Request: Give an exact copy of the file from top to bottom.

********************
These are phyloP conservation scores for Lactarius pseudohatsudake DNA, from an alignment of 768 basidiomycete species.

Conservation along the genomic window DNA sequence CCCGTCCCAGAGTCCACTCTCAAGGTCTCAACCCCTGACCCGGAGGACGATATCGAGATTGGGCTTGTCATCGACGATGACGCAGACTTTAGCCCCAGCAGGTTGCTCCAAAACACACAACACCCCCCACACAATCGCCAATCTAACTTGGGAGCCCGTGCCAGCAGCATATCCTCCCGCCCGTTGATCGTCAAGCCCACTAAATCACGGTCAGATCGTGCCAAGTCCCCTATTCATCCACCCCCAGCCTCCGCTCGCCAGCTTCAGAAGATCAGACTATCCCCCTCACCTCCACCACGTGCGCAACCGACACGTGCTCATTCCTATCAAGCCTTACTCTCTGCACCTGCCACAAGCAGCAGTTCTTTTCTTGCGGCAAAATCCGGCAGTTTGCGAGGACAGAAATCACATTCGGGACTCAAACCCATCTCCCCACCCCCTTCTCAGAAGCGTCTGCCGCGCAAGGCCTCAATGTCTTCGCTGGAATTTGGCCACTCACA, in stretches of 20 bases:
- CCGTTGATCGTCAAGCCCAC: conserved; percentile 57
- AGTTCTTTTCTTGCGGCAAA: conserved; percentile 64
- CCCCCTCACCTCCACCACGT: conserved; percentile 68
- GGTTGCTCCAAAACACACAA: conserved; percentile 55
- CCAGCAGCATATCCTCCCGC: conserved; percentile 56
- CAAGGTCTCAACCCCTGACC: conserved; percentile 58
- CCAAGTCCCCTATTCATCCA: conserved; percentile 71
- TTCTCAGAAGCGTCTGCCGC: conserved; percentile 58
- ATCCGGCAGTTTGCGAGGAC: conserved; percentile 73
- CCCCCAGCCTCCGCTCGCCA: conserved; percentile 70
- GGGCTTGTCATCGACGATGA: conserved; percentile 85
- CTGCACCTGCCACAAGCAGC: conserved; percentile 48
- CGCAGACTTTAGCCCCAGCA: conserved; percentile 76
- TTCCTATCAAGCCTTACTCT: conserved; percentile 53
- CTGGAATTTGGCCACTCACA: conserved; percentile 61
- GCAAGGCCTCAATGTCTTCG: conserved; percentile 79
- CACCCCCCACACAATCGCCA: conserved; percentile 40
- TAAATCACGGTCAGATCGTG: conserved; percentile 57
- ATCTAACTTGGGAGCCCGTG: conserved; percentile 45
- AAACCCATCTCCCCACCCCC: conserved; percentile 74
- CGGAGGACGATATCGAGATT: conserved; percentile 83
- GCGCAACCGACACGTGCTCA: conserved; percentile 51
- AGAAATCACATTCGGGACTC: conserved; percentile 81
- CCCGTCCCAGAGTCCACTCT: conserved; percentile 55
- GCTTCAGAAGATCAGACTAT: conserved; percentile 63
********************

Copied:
These are phyloP conservation scores for Lactarius pseudohatsudake DNA, from an alignment of 768 basidiomycete species.

Conservation along the genomic window DNA sequence CCCGTCCCAGAGTCCACTCTCAAGGTCTCAACCCCTGACCCGGAGGACGATATCGAGATTGGGCTTGTCATCGACGATGACGCAGACTTTAGCCCCAGCAGGTTGCTCCAAAACACACAACACCCCCCACACAATCGCCAATCTAACTTGGGAGCCCGTGCCAGCAGCATATCCTCCCGCCCGTTGATCGTCAAGCCCACTAAATCACGGTCAGATCGTGCCAAGTCCCCTATTCATCCACCCCCAGCCTCCGCTCGCCAGCTTCAGAAGATCAGACTATCCCCCTCACCTCCACCACGTGCGCAACCGACACGTGCTCATTCCTATCAAGCCTTACTCTCTGCACCTGCCACAAGCAGCAGTTCTTTTCTTGCGGCAAAATCCGGCAGTTTGCGAGGACAGAAATCACATTCGGGACTCAAACCCATCTCCCCACCCCCTTCTCAGAAGCGTCTGCCGCGCAAGGCCTCAATGTCTTCGCTGGAATTTGGCCACTCACA, in stretches of 20 bases:
- CCGTTGATCGTCAAGCCCAC: conserved; percentile 57
- AGTTCTTTTCTTGCGGCAAA: conserved; percentile 64
- CCCCCTCACCTCCACCACGT: conserved; percentile 68
- GGTTGCTCCAAAACACACAA: conserved; percentile 55
- CCAGCAGCATATCCTCCCGC: conserved; percentile 56
- CAAGGTCTCAACCCCTGACC: conserved; percentile 58
- CCAAGTCCCCTATTCATCCA: conserved; percentile 71
- TTCTCAGAAGCGTCTGCCGC: conserved; percentile 58
- ATCCGGCAGTTTGCGAGGAC: conserved; percentile 73
- CCCCCAGCCTCCGCTCGCCA: conserved; percentile 70
- GGGCTTGTCATCGACGATGA: conserved; percentile 85
- CTGCACCTGCCACAAGCAGC: conserved; percentile 48
- CGCAGACTTTAGCCCCAGCA: conserved; percentile 76
- TTCCTATCAAGCCTTACTCT: conserved; percentile 53
- CTGGAATTTGGCCACTCACA: conserved; percentile 61
- GCAAGGCCTCAATGTCTTCG: conserved; percentile 79
- CACCCCCCACACAATCGCCA: conserved; percentile 40
- TAAATCACGGTCAGATCGTG: conserved; percentile 57
- ATCTAACTTGGGAGCCCGTG: conserved; percentile 45
- AAACCCATCTCCCCACCCCC: conserved; percentile 74
- CGGAGGACGATATCGAGATT: conserved; percentile 83
- GCGCAACCGACACGTGCTCA: conserved; percentile 51
- AGAAATCACATTCGGGACTC: conserved; percentile 81
- CCCGTCCCAGAGTCCACTCT: conserved; percentile 55
- GCTTCAGAAGATCAGACTAT: conserved; percentile 63